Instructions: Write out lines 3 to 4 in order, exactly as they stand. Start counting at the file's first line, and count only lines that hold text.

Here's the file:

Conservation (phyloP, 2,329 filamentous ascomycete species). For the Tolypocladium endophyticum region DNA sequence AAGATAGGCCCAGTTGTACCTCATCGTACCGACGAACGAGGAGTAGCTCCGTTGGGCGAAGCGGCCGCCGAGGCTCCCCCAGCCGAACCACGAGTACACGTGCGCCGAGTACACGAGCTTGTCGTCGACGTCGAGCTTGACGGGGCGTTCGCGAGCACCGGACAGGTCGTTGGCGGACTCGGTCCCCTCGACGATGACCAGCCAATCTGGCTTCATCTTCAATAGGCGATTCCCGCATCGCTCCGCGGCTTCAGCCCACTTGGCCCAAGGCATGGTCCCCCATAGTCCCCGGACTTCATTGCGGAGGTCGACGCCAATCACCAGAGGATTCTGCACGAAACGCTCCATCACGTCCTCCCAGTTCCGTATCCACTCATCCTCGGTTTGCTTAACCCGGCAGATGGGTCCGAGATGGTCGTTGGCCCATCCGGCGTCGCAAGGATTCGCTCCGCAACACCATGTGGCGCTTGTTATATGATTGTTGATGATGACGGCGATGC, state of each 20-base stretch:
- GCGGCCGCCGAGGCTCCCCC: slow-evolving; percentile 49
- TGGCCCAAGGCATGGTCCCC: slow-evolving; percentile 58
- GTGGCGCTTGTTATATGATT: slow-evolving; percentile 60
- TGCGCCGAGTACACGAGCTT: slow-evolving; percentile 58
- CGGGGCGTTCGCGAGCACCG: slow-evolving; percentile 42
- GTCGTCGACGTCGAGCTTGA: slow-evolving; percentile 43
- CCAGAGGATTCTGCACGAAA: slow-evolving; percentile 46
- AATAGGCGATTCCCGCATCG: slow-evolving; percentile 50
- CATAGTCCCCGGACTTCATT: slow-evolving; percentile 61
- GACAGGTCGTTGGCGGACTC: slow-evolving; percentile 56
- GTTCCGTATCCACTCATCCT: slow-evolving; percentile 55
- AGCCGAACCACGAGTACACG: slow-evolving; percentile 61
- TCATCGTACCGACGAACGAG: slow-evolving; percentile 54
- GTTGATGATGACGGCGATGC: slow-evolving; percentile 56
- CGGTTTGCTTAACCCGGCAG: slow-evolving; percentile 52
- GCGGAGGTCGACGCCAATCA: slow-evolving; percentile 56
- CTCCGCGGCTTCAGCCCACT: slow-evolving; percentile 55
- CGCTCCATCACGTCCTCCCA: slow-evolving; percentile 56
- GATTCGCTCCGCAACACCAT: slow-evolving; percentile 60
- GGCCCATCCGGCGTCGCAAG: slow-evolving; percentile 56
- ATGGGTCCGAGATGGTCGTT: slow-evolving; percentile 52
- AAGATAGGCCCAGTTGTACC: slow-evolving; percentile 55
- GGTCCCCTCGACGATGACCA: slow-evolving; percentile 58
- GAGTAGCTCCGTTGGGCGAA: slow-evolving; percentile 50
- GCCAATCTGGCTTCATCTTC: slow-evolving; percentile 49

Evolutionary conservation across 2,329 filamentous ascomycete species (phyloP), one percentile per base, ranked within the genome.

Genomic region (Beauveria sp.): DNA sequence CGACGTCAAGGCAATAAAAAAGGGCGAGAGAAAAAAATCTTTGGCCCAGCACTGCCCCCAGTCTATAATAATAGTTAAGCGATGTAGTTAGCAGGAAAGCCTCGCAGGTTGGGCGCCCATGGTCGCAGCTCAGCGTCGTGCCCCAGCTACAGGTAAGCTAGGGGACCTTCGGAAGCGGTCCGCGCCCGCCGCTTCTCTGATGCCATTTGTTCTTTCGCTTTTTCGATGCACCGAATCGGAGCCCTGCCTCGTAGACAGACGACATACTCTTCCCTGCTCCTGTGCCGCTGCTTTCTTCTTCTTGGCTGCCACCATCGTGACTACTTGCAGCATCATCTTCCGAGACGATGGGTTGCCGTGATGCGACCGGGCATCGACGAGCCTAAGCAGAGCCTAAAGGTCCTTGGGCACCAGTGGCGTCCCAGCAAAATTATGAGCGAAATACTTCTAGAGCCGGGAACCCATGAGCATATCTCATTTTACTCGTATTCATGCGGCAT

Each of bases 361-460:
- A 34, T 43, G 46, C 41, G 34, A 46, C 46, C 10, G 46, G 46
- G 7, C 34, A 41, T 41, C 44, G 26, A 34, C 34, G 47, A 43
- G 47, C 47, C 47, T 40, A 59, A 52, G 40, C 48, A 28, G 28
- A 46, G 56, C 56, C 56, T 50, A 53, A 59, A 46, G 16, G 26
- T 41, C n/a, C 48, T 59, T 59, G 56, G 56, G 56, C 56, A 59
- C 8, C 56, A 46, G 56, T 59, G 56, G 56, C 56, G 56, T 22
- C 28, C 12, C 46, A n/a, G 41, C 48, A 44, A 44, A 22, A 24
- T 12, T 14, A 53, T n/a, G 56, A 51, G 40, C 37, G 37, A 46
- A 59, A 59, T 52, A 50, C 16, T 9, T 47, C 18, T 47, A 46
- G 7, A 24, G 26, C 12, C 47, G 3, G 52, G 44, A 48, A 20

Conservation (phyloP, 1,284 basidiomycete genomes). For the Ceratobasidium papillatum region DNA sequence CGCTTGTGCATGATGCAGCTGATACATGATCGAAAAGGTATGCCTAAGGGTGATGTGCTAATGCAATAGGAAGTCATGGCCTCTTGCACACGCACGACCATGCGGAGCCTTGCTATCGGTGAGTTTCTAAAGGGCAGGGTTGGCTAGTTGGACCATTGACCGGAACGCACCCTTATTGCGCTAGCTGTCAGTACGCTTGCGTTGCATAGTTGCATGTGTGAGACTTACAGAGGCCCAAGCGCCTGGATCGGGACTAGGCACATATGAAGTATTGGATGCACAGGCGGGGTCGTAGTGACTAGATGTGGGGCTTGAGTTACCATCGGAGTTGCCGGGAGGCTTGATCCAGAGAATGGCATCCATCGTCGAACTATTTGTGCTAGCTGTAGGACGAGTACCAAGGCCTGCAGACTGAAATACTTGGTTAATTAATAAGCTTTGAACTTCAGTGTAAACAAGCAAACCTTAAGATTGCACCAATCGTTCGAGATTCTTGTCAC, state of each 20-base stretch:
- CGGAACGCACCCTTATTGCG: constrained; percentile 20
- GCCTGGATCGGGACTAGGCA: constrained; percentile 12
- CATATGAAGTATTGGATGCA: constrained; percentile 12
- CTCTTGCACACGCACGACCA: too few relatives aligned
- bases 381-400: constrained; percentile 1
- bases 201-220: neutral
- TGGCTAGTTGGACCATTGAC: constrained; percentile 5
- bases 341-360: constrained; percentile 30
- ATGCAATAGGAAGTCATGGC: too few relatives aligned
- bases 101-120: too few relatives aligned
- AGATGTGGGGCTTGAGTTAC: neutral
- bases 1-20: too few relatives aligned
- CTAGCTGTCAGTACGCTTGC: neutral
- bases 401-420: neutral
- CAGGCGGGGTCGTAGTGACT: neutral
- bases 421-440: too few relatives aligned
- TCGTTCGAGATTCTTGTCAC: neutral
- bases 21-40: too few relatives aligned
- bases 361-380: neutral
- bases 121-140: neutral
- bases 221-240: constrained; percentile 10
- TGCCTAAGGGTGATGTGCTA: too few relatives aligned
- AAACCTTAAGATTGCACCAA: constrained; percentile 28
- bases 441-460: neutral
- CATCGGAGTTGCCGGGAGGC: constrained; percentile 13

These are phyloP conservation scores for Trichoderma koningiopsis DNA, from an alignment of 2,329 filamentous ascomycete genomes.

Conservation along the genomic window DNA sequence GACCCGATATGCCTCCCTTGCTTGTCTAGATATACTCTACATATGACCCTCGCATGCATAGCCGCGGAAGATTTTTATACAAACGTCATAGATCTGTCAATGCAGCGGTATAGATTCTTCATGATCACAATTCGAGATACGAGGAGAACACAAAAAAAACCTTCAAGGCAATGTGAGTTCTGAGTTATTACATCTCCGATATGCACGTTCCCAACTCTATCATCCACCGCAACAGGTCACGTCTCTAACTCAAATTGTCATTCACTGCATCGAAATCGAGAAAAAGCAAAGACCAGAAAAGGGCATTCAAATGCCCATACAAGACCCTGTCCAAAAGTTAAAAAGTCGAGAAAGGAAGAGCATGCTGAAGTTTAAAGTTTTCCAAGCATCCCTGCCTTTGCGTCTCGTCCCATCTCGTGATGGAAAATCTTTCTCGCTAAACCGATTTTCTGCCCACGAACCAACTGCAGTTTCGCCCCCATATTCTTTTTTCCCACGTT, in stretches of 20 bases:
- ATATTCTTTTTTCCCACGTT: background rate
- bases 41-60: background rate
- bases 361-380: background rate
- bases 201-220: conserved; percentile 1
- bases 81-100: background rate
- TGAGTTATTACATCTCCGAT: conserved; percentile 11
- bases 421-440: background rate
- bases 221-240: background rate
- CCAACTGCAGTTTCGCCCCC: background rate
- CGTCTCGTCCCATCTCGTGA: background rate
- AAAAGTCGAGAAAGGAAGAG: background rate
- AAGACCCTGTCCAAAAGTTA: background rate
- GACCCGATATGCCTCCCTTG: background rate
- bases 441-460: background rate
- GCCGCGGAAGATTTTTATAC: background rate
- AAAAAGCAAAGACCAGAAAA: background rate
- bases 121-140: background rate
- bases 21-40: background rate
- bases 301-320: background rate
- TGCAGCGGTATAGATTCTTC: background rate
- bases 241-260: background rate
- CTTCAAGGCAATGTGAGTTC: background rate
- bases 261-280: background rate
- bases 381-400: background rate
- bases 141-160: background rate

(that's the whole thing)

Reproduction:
- TGGCCCAAGGCATGGTCCCC: slow-evolving; percentile 58
- GTGGCGCTTGTTATATGATT: slow-evolving; percentile 60